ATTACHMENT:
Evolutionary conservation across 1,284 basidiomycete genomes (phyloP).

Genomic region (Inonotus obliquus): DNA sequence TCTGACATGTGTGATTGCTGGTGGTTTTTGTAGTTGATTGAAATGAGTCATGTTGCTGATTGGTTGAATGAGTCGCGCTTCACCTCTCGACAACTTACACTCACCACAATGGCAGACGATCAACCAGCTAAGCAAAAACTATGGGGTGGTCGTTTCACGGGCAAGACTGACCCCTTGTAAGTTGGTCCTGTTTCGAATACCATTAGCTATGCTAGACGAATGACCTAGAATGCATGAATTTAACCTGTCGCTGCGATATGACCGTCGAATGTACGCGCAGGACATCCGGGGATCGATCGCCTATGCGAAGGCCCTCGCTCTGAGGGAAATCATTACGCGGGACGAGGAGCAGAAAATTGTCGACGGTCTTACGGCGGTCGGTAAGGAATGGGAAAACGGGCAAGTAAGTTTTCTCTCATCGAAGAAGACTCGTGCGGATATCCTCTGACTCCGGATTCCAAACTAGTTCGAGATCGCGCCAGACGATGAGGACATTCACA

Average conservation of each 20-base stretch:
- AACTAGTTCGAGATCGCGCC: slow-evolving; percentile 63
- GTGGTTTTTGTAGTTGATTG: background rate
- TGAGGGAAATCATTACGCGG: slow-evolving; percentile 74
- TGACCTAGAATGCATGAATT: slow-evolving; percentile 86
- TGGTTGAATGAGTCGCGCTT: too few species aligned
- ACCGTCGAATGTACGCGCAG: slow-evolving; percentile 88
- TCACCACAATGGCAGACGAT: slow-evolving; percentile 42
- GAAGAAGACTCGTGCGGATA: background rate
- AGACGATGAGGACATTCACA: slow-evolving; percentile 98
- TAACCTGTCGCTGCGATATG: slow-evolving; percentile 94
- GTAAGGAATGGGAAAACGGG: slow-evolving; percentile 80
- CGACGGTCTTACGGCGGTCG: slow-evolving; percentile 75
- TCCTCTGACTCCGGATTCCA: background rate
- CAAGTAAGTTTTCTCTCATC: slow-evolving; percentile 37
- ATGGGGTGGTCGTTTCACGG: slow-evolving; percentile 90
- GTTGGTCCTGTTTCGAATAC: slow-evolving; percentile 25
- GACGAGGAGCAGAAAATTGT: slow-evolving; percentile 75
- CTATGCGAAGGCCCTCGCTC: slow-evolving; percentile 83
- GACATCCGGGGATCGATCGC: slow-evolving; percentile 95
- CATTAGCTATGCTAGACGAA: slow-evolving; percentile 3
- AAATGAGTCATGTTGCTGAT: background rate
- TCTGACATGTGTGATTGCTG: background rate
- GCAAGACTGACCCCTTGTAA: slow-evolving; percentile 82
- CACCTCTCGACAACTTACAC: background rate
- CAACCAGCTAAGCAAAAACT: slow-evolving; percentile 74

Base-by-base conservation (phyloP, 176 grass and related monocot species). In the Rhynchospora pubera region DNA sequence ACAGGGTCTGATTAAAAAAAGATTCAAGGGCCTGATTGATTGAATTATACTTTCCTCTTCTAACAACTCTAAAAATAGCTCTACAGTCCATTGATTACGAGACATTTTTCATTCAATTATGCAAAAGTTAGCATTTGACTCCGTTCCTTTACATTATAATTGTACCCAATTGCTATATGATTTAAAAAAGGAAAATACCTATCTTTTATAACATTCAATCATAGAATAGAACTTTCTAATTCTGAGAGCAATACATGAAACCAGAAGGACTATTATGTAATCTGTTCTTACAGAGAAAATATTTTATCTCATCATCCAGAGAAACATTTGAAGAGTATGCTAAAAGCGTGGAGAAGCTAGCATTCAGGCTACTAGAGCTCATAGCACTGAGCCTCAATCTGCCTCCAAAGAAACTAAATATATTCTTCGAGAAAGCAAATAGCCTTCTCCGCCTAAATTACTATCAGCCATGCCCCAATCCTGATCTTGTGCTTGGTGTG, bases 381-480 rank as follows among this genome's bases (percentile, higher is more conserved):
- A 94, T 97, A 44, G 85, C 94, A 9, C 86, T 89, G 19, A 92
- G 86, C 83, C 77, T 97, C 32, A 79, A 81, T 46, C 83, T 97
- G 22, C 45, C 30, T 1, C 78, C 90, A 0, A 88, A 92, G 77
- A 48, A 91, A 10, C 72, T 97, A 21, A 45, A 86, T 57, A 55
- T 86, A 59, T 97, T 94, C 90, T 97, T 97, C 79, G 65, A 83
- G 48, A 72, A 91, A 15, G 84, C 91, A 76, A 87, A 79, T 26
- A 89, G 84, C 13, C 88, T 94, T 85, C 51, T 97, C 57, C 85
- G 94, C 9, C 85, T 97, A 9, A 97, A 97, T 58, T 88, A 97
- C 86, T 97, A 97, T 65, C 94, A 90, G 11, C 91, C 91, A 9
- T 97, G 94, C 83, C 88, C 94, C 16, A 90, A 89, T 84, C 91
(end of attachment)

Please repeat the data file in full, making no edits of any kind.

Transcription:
Evolutionary conservation across 1,284 basidiomycete genomes (phyloP).

Genomic region (Inonotus obliquus): DNA sequence TCTGACATGTGTGATTGCTGGTGGTTTTTGTAGTTGATTGAAATGAGTCATGTTGCTGATTGGTTGAATGAGTCGCGCTTCACCTCTCGACAACTTACACTCACCACAATGGCAGACGATCAACCAGCTAAGCAAAAACTATGGGGTGGTCGTTTCACGGGCAAGACTGACCCCTTGTAAGTTGGTCCTGTTTCGAATACCATTAGCTATGCTAGACGAATGACCTAGAATGCATGAATTTAACCTGTCGCTGCGATATGACCGTCGAATGTACGCGCAGGACATCCGGGGATCGATCGCCTATGCGAAGGCCCTCGCTCTGAGGGAAATCATTACGCGGGACGAGGAGCAGAAAATTGTCGACGGTCTTACGGCGGTCGGTAAGGAATGGGAAAACGGGCAAGTAAGTTTTCTCTCATCGAAGAAGACTCGTGCGGATATCCTCTGACTCCGGATTCCAAACTAGTTCGAGATCGCGCCAGACGATGAGGACATTCACA

Average conservation of each 20-base stretch:
- AACTAGTTCGAGATCGCGCC: slow-evolving; percentile 63
- GTGGTTTTTGTAGTTGATTG: background rate
- TGAGGGAAATCATTACGCGG: slow-evolving; percentile 74
- TGACCTAGAATGCATGAATT: slow-evolving; percentile 86
- TGGTTGAATGAGTCGCGCTT: too few species aligned
- ACCGTCGAATGTACGCGCAG: slow-evolving; percentile 88
- TCACCACAATGGCAGACGAT: slow-evolving; percentile 42
- GAAGAAGACTCGTGCGGATA: background rate
- AGACGATGAGGACATTCACA: slow-evolving; percentile 98
- TAACCTGTCGCTGCGATATG: slow-evolving; percentile 94
- GTAAGGAATGGGAAAACGGG: slow-evolving; percentile 80
- CGACGGTCTTACGGCGGTCG: slow-evolving; percentile 75
- TCCTCTGACTCCGGATTCCA: background rate
- CAAGTAAGTTTTCTCTCATC: slow-evolving; percentile 37
- ATGGGGTGGTCGTTTCACGG: slow-evolving; percentile 90
- GTTGGTCCTGTTTCGAATAC: slow-evolving; percentile 25
- GACGAGGAGCAGAAAATTGT: slow-evolving; percentile 75
- CTATGCGAAGGCCCTCGCTC: slow-evolving; percentile 83
- GACATCCGGGGATCGATCGC: slow-evolving; percentile 95
- CATTAGCTATGCTAGACGAA: slow-evolving; percentile 3
- AAATGAGTCATGTTGCTGAT: background rate
- TCTGACATGTGTGATTGCTG: background rate
- GCAAGACTGACCCCTTGTAA: slow-evolving; percentile 82
- CACCTCTCGACAACTTACAC: background rate
- CAACCAGCTAAGCAAAAACT: slow-evolving; percentile 74

Base-by-base conservation (phyloP, 176 grass and related monocot species). In the Rhynchospora pubera region DNA sequence ACAGGGTCTGATTAAAAAAAGATTCAAGGGCCTGATTGATTGAATTATACTTTCCTCTTCTAACAACTCTAAAAATAGCTCTACAGTCCATTGATTACGAGACATTTTTCATTCAATTATGCAAAAGTTAGCATTTGACTCCGTTCCTTTACATTATAATTGTACCCAATTGCTATATGATTTAAAAAAGGAAAATACCTATCTTTTATAACATTCAATCATAGAATAGAACTTTCTAATTCTGAGAGCAATACATGAAACCAGAAGGACTATTATGTAATCTGTTCTTACAGAGAAAATATTTTATCTCATCATCCAGAGAAACATTTGAAGAGTATGCTAAAAGCGTGGAGAAGCTAGCATTCAGGCTACTAGAGCTCATAGCACTGAGCCTCAATCTGCCTCCAAAGAAACTAAATATATTCTTCGAGAAAGCAAATAGCCTTCTCCGCCTAAATTACTATCAGCCATGCCCCAATCCTGATCTTGTGCTTGGTGTG, bases 381-480 rank as follows among this genome's bases (percentile, higher is more conserved):
- A 94, T 97, A 44, G 85, C 94, A 9, C 86, T 89, G 19, A 92
- G 86, C 83, C 77, T 97, C 32, A 79, A 81, T 46, C 83, T 97
- G 22, C 45, C 30, T 1, C 78, C 90, A 0, A 88, A 92, G 77
- A 48, A 91, A 10, C 72, T 97, A 21, A 45, A 86, T 57, A 55
- T 86, A 59, T 97, T 94, C 90, T 97, T 97, C 79, G 65, A 83
- G 48, A 72, A 91, A 15, G 84, C 91, A 76, A 87, A 79, T 26
- A 89, G 84, C 13, C 88, T 94, T 85, C 51, T 97, C 57, C 85
- G 94, C 9, C 85, T 97, A 9, A 97, A 97, T 58, T 88, A 97
- C 86, T 97, A 97, T 65, C 94, A 90, G 11, C 91, C 91, A 9
- T 97, G 94, C 83, C 88, C 94, C 16, A 90, A 89, T 84, C 91